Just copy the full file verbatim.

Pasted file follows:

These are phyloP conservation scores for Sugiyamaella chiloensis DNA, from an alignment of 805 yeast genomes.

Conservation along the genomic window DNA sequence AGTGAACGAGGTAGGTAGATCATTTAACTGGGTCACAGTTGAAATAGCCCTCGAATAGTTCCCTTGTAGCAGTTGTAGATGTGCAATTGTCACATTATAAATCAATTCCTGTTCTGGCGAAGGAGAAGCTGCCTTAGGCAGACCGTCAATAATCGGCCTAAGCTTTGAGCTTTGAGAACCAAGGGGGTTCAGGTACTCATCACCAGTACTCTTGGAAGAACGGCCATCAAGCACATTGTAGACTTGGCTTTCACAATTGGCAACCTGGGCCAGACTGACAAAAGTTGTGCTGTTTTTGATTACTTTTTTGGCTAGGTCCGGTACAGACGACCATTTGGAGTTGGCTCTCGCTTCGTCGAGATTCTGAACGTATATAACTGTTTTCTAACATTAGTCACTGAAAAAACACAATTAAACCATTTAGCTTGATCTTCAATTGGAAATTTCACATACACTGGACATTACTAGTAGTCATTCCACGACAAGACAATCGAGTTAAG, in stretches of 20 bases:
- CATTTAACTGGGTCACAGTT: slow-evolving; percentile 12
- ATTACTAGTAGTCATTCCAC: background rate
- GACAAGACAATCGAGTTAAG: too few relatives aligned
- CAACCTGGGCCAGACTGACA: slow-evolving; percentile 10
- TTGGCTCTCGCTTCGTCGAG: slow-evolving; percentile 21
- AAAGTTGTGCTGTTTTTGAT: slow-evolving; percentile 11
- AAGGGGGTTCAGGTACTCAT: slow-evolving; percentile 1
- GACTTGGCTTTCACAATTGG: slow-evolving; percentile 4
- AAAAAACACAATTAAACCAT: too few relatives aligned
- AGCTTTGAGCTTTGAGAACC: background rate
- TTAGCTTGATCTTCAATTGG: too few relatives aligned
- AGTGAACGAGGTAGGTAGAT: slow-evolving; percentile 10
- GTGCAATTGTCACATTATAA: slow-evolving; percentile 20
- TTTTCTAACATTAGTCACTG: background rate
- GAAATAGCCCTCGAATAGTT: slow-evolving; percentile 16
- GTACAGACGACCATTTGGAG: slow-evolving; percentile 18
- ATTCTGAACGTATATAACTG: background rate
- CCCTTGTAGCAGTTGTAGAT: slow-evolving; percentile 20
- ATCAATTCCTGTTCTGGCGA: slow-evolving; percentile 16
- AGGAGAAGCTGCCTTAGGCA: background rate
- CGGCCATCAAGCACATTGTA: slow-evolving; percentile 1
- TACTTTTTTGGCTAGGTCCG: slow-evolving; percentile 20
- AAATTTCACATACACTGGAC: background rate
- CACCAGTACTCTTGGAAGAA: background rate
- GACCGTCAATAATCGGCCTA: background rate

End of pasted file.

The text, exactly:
These are phyloP conservation scores for Sugiyamaella chiloensis DNA, from an alignment of 805 yeast genomes.

Conservation along the genomic window DNA sequence AGTGAACGAGGTAGGTAGATCATTTAACTGGGTCACAGTTGAAATAGCCCTCGAATAGTTCCCTTGTAGCAGTTGTAGATGTGCAATTGTCACATTATAAATCAATTCCTGTTCTGGCGAAGGAGAAGCTGCCTTAGGCAGACCGTCAATAATCGGCCTAAGCTTTGAGCTTTGAGAACCAAGGGGGTTCAGGTACTCATCACCAGTACTCTTGGAAGAACGGCCATCAAGCACATTGTAGACTTGGCTTTCACAATTGGCAACCTGGGCCAGACTGACAAAAGTTGTGCTGTTTTTGATTACTTTTTTGGCTAGGTCCGGTACAGACGACCATTTGGAGTTGGCTCTCGCTTCGTCGAGATTCTGAACGTATATAACTGTTTTCTAACATTAGTCACTGAAAAAACACAATTAAACCATTTAGCTTGATCTTCAATTGGAAATTTCACATACACTGGACATTACTAGTAGTCATTCCACGACAAGACAATCGAGTTAAG, in stretches of 20 bases:
- CATTTAACTGGGTCACAGTT: slow-evolving; percentile 12
- ATTACTAGTAGTCATTCCAC: background rate
- GACAAGACAATCGAGTTAAG: too few relatives aligned
- CAACCTGGGCCAGACTGACA: slow-evolving; percentile 10
- TTGGCTCTCGCTTCGTCGAG: slow-evolving; percentile 21
- AAAGTTGTGCTGTTTTTGAT: slow-evolving; percentile 11
- AAGGGGGTTCAGGTACTCAT: slow-evolving; percentile 1
- GACTTGGCTTTCACAATTGG: slow-evolving; percentile 4
- AAAAAACACAATTAAACCAT: too few relatives aligned
- AGCTTTGAGCTTTGAGAACC: background rate
- TTAGCTTGATCTTCAATTGG: too few relatives aligned
- AGTGAACGAGGTAGGTAGAT: slow-evolving; percentile 10
- GTGCAATTGTCACATTATAA: slow-evolving; percentile 20
- TTTTCTAACATTAGTCACTG: background rate
- GAAATAGCCCTCGAATAGTT: slow-evolving; percentile 16
- GTACAGACGACCATTTGGAG: slow-evolving; percentile 18
- ATTCTGAACGTATATAACTG: background rate
- CCCTTGTAGCAGTTGTAGAT: slow-evolving; percentile 20
- ATCAATTCCTGTTCTGGCGA: slow-evolving; percentile 16
- AGGAGAAGCTGCCTTAGGCA: background rate
- CGGCCATCAAGCACATTGTA: slow-evolving; percentile 1
- TACTTTTTTGGCTAGGTCCG: slow-evolving; percentile 20
- AAATTTCACATACACTGGAC: background rate
- CACCAGTACTCTTGGAAGAA: background rate
- GACCGTCAATAATCGGCCTA: background rate